Sgt. Cruz Coyazo is coming home after more than 76 years.
The Redlands native was a tail gunner on a B-26 Marauder during World War II when his plane was shot down in a burst of flames during a bombing run over Germany in 1945. No parachutes had deployed.
His family in the city’s Northside neighborhood received a telegram declaring him missing in action, then nothing more until a congressman found them some answers in the 1980s. Coyazo had been killed in action and buried in Belgium after the bomber’s wreckage was found in dense forest in 1952, they learned.
Paul Aranda, whose grandfather was Coyazo’s oldest brother, has been working to document his great-uncle’s life, and teamed up with former Redlands City Councilman Mick Gallagher to have a marker for Coyazo added to Memory Lane at Hillside Memorial Park. The section is designated for local service members who are buried overseas.
Coyazo will be honored at a Memorial Day event Monday, May 31, at the cemetery where the first generation of his family is buried. He would have turned 100 in May 2021, had he survived.
“All we ever had was the family story ‘Cruz was killed in World War II,’ Aranda said. “My great-grandparents received a telegram that he was missing in action, that was March of 1945. That was the end of the story, and the fact that he never returned home like his brothers.”
Coyazo’s parents died and were buried at Hillside without knowing what happened to their son.
Following an article about Coyazo in this publication in 2020, two military historians reached out to the family and were able to fill in some more details. More pictures of Coyazo were also found, as well as three of his medals, a Purple Heart, and two Air Medals, one with three oak-leaf clusters.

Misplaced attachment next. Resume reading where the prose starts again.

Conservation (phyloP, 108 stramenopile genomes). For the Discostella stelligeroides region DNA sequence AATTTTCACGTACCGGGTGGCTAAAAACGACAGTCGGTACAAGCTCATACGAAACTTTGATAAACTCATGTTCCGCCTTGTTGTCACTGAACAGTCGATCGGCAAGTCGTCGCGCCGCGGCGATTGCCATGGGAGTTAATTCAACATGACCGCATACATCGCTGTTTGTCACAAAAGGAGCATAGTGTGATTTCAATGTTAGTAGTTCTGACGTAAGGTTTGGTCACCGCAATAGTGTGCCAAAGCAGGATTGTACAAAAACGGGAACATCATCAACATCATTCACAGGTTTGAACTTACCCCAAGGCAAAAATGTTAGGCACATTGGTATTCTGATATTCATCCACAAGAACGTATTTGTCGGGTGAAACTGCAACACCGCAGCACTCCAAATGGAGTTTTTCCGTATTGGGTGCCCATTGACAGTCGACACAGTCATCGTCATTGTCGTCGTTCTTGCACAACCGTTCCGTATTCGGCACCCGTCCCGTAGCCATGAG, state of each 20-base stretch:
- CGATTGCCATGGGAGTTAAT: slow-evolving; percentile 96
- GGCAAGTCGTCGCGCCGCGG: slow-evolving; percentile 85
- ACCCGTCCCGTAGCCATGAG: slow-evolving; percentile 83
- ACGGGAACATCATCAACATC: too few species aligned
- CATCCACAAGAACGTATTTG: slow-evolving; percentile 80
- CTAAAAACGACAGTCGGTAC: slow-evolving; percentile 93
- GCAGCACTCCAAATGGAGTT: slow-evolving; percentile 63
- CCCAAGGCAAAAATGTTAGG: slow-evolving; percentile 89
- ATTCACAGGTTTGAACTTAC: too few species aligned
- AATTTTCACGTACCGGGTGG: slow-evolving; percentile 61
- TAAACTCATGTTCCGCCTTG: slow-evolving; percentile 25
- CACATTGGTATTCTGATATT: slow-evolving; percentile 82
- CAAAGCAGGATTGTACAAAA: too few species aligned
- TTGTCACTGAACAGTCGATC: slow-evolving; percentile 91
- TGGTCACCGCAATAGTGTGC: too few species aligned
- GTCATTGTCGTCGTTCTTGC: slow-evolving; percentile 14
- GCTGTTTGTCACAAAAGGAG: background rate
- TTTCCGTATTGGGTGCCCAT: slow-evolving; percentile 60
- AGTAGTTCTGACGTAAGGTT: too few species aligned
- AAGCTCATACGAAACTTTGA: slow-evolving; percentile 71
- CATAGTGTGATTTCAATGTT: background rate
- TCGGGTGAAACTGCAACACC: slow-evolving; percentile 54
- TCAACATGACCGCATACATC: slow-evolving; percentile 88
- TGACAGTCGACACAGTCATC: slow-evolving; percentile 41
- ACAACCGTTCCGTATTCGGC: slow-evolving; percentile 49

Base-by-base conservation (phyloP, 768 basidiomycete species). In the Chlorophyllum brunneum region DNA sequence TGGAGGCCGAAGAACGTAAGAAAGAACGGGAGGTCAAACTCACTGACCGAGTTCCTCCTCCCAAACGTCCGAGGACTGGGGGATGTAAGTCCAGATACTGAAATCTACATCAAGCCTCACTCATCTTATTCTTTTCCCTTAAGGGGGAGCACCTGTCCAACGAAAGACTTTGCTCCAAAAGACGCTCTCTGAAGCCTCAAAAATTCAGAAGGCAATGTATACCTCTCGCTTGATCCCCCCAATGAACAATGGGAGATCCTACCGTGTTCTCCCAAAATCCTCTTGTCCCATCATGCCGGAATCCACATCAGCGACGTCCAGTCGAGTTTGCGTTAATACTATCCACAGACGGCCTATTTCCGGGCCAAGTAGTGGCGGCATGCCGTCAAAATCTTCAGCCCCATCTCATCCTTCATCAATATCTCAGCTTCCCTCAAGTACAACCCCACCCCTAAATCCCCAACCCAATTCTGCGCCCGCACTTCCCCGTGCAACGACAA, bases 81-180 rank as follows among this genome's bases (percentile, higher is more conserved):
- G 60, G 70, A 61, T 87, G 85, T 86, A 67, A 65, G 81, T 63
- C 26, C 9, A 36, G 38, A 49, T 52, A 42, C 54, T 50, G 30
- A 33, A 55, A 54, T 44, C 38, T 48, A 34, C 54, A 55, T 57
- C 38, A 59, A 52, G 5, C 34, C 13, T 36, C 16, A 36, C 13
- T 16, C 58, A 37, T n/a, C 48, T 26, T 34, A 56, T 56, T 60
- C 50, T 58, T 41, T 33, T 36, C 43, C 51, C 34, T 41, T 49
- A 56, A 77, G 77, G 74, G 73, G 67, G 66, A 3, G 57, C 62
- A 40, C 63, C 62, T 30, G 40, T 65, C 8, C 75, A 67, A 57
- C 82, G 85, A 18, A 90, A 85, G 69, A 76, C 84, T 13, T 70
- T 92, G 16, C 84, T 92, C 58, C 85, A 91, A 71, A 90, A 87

After recently obtaining copies of a missing aircraft report from Feb. 15, 1945, eyewitness information, and other documents, Aranda and a friend were able to reconstruct Coyazo’s last day, up to the minute — 12:10 p.m. — when the bomber was hit.
“We found out that day what the flight plan was, the destination, what the weather was like that day, the time of the bombing, the coordination it took to have all the bombers and other planes all lined up at staggered times to bomb that bridge near Bonn, Germany,” Aranda said.
From the plane behind Coyazo’s, Sgt. Lambert D. Austin wrote “I saw 71M (Coyazo’s bomber) hit by enemy flak on the bomb runs about 20 seconds before bombs away. It exploded immediately in mid-air and went down in a sheet of flame off my right wing and disappeared from sight at 11,00 (sic) feet. Other crew members saw it hit the ground and no chutes were open.”
Gallagher, who has been the master of ceremonies at the cemetery’s Memorial Day events for about 16 years, said members of the military like Coyazo “gave their lives to keep this country free.”
Monday’s ceremony, set for 10:45 a.m., he said, is “a tribute to these honorable people.”
Chairs will be set 6 feet apart for social distancing at the cemetery, 1540 Alessandro Road.
Aranda is set to tell his family’s story, and Leonard Tavernetti, the caretaker of Memory Lane, will share the story of a Redlands soldier who died of the flu during World War I. There will be bagpipes, a performance of “Taps” and a band, followed by an open house buffet at American Legion Post 650, 1532 Church St. in Redlands.
There are just a few more questions the family has about his great-uncle’s death, Aranda said. Four medals are still missing, and he’s also looking for an official DD-214 form with Coyazo’s entire military history.
The family plans to have a private celebration at the Memory Lane marker in June with musicians performing traditional songs from a Catholic funeral Mass.
“We’re going to try to recreate what would have been done for him in 1945,” Aranda said.
The traditional prayers and songs, he said, “they just tug at your heart.”
The Memory Lane marker for Coyazo will be installed amongst markers for prisoners of war who were killed, and service members who were on submarines that sank, among others.
“He’s there with other Purple Heart veterans, who are heroes,” Aranda said, “and he’s home.”